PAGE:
What was your motivation behind starting the Widget Art Gallery?
Different reasons led me to start the Widget Art Gallery.
The first one is that I’ve always wanted to do my own curatorial digital art project in relation to a space.
The second reason is the economic crisis. So, it was unreasonable for me to rent an exposition space since it was too binding, and three years ago I decided to create a virtual display space that Id thought extremely coherent in order to show digital art; simple to manage for me and easy to understand for users. Due to our needs that seem to be increasingly handheld, WAG was born. The Widget Art Gallery is a mini three-D, single art gallery room that fits into people’s pocket.
The virtual gallery-room, every month, directly on people’s mobile, hosts a solo digital art exhibition related to the dynamic site-specific contest. So the WAG works both as a sort of kunsthall showing temporary exhibitions and as a permanent collection museum because it conserves all the past exhibitions inside an online archive.
The third aim is a conceptual and emotional one. Recently, I was surprised by the increasing involvement of the audience that I am seeing in some recent mobile-art projects, so I wanted to create a virtual space accessible to everybody by simply using an internet connection. The Widget Art Gallery is a free Safari Mobile Web-based App and works online through two different links for IPhone and IPad. It’s also possible to download the widget version for mac-osx dashboard.
Do you think that bringing the online exhibition to a mobile platform brings it closer to the initial experience of the modern gallery show — i.e. trying to have a private interaction with a work of art in a very public place?
Over the past 15 years, poet, novelist, and filmmaker Tan Lin has been at work creating an "ambient" mode of literature that engages a set of practices including sampling, communal production, and social networks, addressing issues such as relaxed copyright, boredom, plagiarism, and the commodification of attention.
He has written 10 books, most recently Seven Controlled Vocabularies and Obituary 2004. The Joy of Cooking; Insomnia and the Aunt; and HEATH COURSE PAK. His video work has screened at the Yale Art Museum, Artists Space, the Drawing Center, and the Ontological Hysterical Theatre. He is currently finishing work on a novel, OUR FEELINGS WERE MADE BY HAND. He teaches creative writing at New Jersey City University.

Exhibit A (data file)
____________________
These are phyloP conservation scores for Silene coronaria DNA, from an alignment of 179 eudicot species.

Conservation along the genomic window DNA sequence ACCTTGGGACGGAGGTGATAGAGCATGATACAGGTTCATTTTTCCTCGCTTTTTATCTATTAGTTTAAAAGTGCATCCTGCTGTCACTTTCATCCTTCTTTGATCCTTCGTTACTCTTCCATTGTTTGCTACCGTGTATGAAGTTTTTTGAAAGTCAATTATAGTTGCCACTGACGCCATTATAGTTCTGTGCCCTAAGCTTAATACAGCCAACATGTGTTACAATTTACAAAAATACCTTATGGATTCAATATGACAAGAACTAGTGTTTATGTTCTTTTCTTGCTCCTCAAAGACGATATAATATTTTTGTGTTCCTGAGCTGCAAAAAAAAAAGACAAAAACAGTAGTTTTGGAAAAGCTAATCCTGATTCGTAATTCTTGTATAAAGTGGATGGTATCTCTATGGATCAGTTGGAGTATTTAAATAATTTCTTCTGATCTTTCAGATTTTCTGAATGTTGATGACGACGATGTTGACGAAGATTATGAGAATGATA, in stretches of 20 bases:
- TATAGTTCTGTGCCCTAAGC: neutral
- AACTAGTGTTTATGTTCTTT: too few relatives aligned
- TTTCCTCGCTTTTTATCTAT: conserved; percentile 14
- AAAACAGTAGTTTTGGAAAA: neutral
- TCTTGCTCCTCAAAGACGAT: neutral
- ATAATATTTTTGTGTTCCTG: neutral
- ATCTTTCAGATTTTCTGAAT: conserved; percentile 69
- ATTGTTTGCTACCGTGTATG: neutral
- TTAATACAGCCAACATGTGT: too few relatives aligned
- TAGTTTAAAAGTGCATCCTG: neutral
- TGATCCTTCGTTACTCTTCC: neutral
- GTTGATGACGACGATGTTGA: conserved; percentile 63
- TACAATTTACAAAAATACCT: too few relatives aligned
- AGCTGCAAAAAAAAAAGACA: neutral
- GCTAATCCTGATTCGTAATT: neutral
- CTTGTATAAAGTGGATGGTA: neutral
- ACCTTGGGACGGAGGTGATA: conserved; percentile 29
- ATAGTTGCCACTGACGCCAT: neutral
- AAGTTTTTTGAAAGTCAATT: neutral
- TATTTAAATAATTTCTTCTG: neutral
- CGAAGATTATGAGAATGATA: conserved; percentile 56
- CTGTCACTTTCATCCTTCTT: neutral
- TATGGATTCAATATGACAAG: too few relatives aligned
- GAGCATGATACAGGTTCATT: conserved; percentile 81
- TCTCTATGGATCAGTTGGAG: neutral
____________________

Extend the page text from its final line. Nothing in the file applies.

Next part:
We talked by Skype, G-chat, email, phone, and used Google Drive in real-time to talk about the many different uses of technology in his work and what its implications are for the future of literature:
In your books, especially HEATH (plagiarism/outsource) and Seven Controlled Vocabularies and Obituary 2004. The Joy of Cooking, you introduced people to a new idea of what a book of literature can be. For these books, in their various versions and associated events, you incorporated everything from email to Twitter, programming languages to RSS feeds, Google Translate to Post-it notes. What led you to use so many different forms of technology in the creation and publication of a book? How would you define a book?
People forget that a book or codex is a technology. My interest with HEATH and 7CV was to treat the book as a distinct medial platform through which a lot of ancillary information passes, much like a broadcast medium like TV or a narrow-cast medium like Twitter or Tumblr. Reading is information control, just as a metadata tag is a bibliographic control. So I wanted to highlight the book’s medial and time-based underpinnings.
How would you prepare someone who has never read a Tan Lin book to read one of your books?
It’s a little hard to say. I think a book is something consumed slowly over many years—it’s a little like watching a plant reproduce. What are HEATH and 7CV? I’m not sure, but maybe a delayed reading experience that involves Course Paks, marketing departments of publishing houses, seminars at the University of Pennsylvania, RSS feeds, and Post-it notes. And, of course, other books—with 7CV, The Joy of Cooking—and with plagiarism/outsource, blogs that chronicled Heath Ledger’s death. Why insert The Joy of Cooking into the title of 7CV? Because it was the cookbook my family used to become American and because I thought the title would increase Google hits. I consider Google a mode of (loose) autobiography. A book in Google Books, like someone’s search history, isn’t really a book; it’s data connected to other data, and it’s searchable. Reading, like autobiography, is a subset of a search function...
Gloriana via darkismus
It is tempting to view the wildly different natures of Stateside boffer larp – the rubber-swords-in-the-woods fantasy romps – and the Nordic art-house scene in terms of sociopolitics, not least because the majority of people I've spoken to on the topic have made the point before me, in some cases quite bluntly. Eleanor Saitta, a security consultant who's been a participant in the Nordic scene for some years, suggests that the demands of the Nordic school of gameplay — the willing surrender of an element of your consciousness to a collective experience, rather than simply playing a 'flat character' from off the peg — is "maybe a little too socialist in character for your average American".